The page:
Dampers are generally used to cause aerodynamic resistance in a system, which allows the operator to control the throughput. Some dampers are designed to direct airflow through the fan offering greater efficiency and control.

No fan dampers are gas tight however they are all available in close fit designs and can be manufactured in many materials allowing them to be used in arduous industries like offshore or high temperature applications.

Inlet Vane Control

These work by creating a vortex on the fan inlet in the same direction as the direction of rotation of the fan. Thus, the relative rotational speed of the air at the inlet is the fan speed less the swirl speed, and the fan performs as though it has been slowed down. However, as the device closes, it starts to choke the mass flow. There are, therefore, two components to control by this type of device. At near full open, the control is all by swirl with little reduction in fan efficiency. At near closed, the control is all flow restriction. At any point between, flow is by a combination of these effects.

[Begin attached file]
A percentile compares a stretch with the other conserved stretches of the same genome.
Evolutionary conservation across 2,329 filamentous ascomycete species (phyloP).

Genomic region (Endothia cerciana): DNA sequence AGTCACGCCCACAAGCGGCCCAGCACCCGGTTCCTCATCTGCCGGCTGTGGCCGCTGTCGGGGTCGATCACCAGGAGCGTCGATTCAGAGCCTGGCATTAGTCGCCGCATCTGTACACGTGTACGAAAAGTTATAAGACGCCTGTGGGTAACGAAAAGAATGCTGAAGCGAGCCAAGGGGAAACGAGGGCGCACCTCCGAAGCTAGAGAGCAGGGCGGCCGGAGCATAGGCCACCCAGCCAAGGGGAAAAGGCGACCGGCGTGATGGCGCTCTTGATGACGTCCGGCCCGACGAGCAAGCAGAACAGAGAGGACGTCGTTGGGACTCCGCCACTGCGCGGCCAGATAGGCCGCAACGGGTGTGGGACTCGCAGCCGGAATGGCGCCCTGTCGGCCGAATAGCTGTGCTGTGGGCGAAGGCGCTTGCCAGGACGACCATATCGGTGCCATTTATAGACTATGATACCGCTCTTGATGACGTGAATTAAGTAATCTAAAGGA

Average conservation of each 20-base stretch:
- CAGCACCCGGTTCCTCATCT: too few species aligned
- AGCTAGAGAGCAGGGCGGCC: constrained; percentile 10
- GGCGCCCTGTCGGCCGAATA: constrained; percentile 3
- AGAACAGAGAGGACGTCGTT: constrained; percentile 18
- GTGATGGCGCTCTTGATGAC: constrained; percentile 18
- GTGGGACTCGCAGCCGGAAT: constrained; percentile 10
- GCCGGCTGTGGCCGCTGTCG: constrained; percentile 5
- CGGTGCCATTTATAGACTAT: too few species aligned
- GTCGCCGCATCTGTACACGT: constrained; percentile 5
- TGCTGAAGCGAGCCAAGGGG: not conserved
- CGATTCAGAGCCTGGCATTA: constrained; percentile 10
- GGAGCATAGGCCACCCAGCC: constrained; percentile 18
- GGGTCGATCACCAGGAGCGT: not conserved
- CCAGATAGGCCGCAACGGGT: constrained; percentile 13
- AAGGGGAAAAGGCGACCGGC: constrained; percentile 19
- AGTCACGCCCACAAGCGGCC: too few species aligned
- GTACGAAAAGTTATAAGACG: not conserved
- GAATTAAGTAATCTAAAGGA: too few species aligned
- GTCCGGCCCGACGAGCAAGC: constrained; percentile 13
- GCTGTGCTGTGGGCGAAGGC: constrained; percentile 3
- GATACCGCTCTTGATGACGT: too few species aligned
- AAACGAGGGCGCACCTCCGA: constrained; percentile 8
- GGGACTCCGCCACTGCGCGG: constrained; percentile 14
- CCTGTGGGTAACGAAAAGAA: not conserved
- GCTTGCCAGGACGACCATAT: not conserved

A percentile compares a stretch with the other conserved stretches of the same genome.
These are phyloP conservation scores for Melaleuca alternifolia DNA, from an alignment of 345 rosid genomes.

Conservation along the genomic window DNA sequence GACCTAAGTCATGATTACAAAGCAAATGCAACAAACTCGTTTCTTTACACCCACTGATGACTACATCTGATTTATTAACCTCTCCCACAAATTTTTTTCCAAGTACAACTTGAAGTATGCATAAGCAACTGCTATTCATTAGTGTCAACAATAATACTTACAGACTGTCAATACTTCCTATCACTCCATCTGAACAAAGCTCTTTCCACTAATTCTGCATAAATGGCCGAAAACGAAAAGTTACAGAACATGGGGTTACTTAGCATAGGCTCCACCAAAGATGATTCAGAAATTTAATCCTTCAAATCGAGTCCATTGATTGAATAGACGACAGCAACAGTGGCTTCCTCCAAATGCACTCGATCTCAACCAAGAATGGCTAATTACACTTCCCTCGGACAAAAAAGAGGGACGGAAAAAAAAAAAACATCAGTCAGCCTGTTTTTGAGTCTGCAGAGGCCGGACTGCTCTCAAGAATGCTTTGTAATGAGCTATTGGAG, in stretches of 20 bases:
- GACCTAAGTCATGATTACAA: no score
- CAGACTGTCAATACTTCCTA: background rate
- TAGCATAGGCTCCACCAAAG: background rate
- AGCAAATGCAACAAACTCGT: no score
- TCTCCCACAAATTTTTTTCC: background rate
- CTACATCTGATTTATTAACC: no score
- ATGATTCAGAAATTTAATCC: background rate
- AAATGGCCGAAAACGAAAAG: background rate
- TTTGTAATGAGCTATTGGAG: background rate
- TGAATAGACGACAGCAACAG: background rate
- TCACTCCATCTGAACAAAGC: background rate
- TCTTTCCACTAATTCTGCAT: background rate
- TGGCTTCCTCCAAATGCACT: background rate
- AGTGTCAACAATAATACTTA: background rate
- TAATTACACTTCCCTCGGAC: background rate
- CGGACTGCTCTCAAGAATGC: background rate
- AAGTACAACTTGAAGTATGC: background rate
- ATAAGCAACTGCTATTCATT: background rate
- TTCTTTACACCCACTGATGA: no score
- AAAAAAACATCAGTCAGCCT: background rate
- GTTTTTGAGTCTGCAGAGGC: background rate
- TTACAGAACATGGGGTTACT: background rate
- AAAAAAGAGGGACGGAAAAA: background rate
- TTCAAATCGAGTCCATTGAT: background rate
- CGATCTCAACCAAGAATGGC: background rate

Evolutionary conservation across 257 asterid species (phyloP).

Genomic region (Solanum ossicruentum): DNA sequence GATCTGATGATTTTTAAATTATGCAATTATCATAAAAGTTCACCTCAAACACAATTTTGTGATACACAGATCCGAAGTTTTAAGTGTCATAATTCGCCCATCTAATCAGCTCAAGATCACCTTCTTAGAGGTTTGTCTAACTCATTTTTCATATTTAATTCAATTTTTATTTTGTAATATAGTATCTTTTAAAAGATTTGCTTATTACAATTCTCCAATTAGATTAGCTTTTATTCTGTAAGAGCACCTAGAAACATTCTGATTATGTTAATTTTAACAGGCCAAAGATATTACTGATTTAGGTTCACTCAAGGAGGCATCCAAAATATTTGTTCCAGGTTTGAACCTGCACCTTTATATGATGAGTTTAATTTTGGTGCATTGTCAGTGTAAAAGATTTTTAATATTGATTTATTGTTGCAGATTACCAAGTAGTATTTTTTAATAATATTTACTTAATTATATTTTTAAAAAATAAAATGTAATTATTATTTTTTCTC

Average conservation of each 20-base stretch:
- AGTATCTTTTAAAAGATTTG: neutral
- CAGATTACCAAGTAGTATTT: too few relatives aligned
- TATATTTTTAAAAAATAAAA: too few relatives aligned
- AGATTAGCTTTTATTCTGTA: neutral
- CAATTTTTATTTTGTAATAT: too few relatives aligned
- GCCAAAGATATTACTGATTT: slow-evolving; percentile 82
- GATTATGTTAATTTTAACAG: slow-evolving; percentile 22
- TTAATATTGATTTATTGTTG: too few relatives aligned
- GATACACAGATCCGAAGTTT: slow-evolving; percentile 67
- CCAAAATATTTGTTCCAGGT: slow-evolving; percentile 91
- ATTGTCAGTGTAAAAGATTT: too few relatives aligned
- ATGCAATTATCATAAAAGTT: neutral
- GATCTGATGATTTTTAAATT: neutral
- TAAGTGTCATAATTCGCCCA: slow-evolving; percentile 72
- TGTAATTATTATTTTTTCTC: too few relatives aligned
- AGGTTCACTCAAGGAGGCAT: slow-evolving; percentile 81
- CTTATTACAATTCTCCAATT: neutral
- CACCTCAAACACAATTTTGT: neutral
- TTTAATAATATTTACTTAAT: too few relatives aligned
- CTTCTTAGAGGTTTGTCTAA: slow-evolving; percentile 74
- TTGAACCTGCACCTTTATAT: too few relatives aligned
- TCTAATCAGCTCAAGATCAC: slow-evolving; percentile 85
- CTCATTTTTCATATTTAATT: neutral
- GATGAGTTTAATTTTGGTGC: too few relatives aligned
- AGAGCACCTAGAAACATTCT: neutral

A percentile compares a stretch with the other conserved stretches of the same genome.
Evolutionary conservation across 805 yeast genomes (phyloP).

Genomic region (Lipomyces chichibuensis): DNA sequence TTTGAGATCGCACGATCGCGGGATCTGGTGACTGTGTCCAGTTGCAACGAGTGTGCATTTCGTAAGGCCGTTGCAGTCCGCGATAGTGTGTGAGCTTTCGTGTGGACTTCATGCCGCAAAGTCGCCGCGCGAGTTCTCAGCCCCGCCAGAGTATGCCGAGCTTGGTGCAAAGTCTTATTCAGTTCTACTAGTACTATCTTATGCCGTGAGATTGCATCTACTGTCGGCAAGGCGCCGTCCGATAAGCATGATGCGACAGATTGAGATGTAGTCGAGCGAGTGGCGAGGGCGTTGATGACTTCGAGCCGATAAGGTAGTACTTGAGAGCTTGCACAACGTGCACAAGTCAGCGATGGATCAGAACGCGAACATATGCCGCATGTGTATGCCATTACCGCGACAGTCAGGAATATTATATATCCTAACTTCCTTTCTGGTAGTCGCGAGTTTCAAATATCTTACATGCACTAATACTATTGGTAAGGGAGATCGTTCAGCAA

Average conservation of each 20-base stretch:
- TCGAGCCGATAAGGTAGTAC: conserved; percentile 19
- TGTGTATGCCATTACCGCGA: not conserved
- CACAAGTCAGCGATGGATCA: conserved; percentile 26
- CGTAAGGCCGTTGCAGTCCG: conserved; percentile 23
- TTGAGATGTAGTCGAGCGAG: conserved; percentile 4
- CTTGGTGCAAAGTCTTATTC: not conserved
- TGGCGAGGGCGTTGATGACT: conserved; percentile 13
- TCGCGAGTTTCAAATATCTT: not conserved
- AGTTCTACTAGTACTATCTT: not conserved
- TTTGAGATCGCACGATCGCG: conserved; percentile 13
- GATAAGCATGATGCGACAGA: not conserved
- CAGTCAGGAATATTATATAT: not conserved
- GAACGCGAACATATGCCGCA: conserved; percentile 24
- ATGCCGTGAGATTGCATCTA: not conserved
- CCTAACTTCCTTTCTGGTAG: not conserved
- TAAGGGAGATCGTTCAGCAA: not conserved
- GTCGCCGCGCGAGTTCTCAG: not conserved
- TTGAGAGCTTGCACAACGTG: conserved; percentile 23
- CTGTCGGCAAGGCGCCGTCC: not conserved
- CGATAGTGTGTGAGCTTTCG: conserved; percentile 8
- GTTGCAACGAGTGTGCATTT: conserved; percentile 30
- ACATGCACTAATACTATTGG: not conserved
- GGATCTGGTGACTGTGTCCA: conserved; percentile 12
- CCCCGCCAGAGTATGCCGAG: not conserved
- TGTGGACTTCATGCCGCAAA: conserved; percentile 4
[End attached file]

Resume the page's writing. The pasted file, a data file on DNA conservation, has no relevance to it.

Single Blade Circular Damper

These could be re-named flow restrictors because their control is due entirely to the production of an increase in system resistance to reduce pressure or volume. The simplest variant is a single blade device. As can be seen from the illustration, these are inexpensive dampers used for crude system control.


Opposed Bladed Louvre Damper

These offer efficient control in straight/laminar flow ducting, on the outlets of fans or fitted before inlet-boxes; these dampers can offer good isolation and can be manual or electronically controlled.


Butterfly Damper

Often used as a shut off device. Butterfly dampers are restrictive gates that offer good isolation when closed. Can be manual or electronically controlled.


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